Predicting the future is never easy. Predicting the future of this music we call jazz is darn near impossible. How many times have we heard "the big bands are back"? Or that X (insert "Dixieland," "soul jazz," "psychedelic," "fusion," "hip-hop," etc.) is the next big thing? Remember the Fender Rhodes? Steinways were the keyboard of the past. Anthony Braxton was the next Charlie Parker one year, unemployed and scuffling only a few years later.
So your guess is as good as mine when it comes to jazz's destiny. Who could have predicted Wynton Marsalis? Not me.
|Norman makes a point.|
This milestone Granz christened "The Jazz Scene."
Released in early 1950, "The Jazz Scene" went for a stiff 25 bucks and was capped at 5,000 copies, with the stipulation that "no copies will be available after the first edition is sold." It was received with accolades by the jazz press and got a special two-page review in the industry's unofficial pub, Down
|Down Beat's 1950 review of |
"The Jazz Scene."
A portion of the music on the "Scene" was provided – no surprise – by members of Granz's stable of artists. Among them were Charlie Parker (recently signed), Lester Young, Bud Powell and Flip Phillips. Norman also recorded non-Mercury artists Willie Smith, Ralph Burns, Neal Hefti and George Handy. He seemed to have favored the arrangers on the album, hinting that at least some of jazz's future lay with writers rather than with improvisers.
"The Jazz Scene" in its
original 78 rpm issue.
Of the Parker contributions, "The Bird" is a piece based on "Topsy" (if I recall correctly) that runs almost five minutes – the longest performance Bird ever recorded in a studio setting. It's good, but not first rate Parker and kind of peters out at the end. According to Phil Schaap, Charlie was upstairs making "The Bird" when Neal Hefti was downstairs with the orchestra recording "Repetition" and "Rhumbacito." Parker stopped by on the way out of the studio and asked if he could sit in on the former tune. The result was Bird soloing over Hefti's arrangement during the latter half of "Repetition." A spontaneous collaboration and it works.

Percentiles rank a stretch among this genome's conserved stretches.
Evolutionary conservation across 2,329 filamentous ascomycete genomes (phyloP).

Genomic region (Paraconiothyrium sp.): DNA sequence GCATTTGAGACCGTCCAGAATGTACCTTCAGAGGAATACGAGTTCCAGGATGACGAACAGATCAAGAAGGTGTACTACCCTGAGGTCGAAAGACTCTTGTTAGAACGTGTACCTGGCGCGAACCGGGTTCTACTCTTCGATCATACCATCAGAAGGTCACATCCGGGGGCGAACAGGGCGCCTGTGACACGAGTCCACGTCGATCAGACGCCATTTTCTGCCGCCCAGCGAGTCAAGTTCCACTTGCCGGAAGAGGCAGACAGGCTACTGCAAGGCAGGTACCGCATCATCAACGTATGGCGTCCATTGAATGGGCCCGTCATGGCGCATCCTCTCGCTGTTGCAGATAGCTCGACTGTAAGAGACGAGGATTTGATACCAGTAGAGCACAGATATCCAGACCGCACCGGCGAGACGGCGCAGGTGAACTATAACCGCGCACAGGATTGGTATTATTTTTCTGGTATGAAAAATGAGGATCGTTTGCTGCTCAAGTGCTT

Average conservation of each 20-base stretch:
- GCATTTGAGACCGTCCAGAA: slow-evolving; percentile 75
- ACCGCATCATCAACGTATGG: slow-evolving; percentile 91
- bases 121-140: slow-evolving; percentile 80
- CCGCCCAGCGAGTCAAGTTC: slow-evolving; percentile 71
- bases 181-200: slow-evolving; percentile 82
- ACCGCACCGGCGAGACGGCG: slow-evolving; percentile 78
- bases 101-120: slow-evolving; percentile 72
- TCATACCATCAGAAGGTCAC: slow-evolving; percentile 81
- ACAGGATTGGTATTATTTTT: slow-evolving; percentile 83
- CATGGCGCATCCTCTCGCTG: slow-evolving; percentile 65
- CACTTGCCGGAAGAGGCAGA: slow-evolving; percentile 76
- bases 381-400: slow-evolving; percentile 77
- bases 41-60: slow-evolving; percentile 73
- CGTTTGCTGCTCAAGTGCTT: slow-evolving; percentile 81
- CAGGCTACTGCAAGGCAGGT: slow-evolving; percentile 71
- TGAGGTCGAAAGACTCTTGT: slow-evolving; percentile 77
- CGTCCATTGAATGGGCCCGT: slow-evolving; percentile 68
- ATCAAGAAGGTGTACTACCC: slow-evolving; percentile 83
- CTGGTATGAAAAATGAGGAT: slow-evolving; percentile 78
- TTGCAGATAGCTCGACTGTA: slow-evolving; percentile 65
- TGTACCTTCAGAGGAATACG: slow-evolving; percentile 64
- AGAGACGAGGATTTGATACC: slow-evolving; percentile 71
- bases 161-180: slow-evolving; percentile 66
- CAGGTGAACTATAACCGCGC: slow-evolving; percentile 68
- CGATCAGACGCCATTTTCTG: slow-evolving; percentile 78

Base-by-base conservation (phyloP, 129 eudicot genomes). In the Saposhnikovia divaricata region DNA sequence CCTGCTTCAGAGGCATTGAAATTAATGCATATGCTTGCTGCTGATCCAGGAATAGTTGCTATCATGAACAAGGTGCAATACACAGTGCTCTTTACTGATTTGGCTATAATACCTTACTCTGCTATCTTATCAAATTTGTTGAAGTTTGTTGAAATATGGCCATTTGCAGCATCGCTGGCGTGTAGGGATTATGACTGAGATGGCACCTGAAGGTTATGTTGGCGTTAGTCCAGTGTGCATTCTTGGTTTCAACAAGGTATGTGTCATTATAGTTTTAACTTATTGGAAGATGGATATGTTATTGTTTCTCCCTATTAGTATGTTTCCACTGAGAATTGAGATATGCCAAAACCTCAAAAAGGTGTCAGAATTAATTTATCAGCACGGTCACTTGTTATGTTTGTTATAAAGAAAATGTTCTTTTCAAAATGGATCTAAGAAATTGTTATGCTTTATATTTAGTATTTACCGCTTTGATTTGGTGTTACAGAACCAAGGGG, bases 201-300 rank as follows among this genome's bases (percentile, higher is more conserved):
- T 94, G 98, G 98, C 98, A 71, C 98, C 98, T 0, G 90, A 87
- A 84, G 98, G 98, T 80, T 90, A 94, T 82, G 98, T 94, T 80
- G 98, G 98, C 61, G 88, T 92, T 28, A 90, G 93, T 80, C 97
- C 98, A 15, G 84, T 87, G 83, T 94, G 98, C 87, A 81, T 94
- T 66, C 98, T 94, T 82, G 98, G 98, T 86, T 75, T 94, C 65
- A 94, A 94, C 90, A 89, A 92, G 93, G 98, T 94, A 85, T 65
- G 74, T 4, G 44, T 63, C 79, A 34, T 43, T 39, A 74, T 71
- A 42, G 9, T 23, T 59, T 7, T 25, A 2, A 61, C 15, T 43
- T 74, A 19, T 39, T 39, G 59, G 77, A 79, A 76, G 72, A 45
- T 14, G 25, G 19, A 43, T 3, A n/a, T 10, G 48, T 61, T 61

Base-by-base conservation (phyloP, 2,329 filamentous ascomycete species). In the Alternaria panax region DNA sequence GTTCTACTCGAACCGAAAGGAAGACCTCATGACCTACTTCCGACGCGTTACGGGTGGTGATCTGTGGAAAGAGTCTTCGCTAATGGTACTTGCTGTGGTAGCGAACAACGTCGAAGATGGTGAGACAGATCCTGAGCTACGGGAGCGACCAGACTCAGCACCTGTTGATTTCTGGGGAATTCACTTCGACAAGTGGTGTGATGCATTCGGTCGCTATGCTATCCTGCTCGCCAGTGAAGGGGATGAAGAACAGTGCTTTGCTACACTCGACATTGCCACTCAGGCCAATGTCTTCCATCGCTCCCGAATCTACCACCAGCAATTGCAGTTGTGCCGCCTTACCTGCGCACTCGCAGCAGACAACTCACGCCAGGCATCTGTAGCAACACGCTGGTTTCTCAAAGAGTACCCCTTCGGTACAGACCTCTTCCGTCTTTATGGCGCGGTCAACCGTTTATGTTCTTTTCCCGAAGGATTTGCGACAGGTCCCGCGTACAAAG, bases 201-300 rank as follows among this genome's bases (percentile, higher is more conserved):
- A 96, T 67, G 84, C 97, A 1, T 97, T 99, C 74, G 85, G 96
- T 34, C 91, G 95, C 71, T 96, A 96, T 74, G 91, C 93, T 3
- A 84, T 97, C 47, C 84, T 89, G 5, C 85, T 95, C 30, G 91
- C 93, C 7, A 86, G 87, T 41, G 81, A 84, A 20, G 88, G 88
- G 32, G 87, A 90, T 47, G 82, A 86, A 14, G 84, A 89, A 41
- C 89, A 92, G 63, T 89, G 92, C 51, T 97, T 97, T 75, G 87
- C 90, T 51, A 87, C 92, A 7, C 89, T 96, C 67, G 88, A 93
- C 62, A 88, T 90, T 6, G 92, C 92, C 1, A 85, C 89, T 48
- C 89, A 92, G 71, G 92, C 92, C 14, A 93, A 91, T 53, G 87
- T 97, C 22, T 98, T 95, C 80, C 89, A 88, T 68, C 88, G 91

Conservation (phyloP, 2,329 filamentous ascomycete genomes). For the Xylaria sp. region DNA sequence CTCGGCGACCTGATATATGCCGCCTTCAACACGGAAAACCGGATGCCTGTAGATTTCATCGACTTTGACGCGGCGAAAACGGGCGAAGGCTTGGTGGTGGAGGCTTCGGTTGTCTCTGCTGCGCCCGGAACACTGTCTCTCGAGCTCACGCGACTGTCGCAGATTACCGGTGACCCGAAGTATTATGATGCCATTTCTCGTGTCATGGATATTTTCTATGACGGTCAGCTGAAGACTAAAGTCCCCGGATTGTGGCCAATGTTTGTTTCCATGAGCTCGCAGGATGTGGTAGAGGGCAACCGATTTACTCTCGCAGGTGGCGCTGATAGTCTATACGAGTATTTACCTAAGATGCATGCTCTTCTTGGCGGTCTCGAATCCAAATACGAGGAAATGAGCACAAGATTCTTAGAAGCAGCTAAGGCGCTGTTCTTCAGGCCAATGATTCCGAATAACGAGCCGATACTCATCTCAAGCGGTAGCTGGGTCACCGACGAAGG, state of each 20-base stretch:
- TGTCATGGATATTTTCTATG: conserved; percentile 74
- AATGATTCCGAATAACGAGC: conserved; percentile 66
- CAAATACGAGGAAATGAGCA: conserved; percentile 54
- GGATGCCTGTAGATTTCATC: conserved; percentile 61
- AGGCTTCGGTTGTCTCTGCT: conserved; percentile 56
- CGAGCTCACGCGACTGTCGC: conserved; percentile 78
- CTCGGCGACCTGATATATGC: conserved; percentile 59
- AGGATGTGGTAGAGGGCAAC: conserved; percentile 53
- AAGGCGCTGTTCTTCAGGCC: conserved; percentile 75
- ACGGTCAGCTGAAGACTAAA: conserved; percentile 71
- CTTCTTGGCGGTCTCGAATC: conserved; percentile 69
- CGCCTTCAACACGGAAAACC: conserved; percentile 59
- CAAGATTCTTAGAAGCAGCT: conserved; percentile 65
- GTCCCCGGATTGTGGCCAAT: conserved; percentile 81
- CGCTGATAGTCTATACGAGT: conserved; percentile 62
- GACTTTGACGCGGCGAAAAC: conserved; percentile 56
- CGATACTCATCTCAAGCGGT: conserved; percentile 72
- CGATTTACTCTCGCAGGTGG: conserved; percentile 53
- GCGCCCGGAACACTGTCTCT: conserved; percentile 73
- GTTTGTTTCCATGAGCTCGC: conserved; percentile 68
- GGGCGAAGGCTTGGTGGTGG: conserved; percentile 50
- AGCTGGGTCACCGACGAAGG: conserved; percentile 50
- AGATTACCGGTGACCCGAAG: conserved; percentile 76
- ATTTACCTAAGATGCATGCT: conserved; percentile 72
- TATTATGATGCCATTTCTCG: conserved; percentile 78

|Gjon Mili's photo of Harry|
Carney at work.
The true gem on the album is Coleman Hawkins' stellar "Picasso." According to the notes, the Hawk spent many hours formulating this free-form, solo saxophone masterpiece, and it shows. Hawkins did two or three other solo improvisations after this first effort, but "Picasso" stands out as a remarkable document by jazz's elder statesman of the tenor sax. If you've never heard it before, you're in for a treat.
The album was originally released on 78 rpm discs with a Mercury/Clef imprint. Despite Granz's pledge, the recordings were eventually issued again (and again), first on various LPs and more recently on CD. These dubs were taken from an American Recording Society release. The ARS was a record club of the variety popular back in the '50s, and it had a special deal with Granz to reissue Clef and Verve releases for its members. Each ARS record came with detailed liner notes – something the originals often lacked.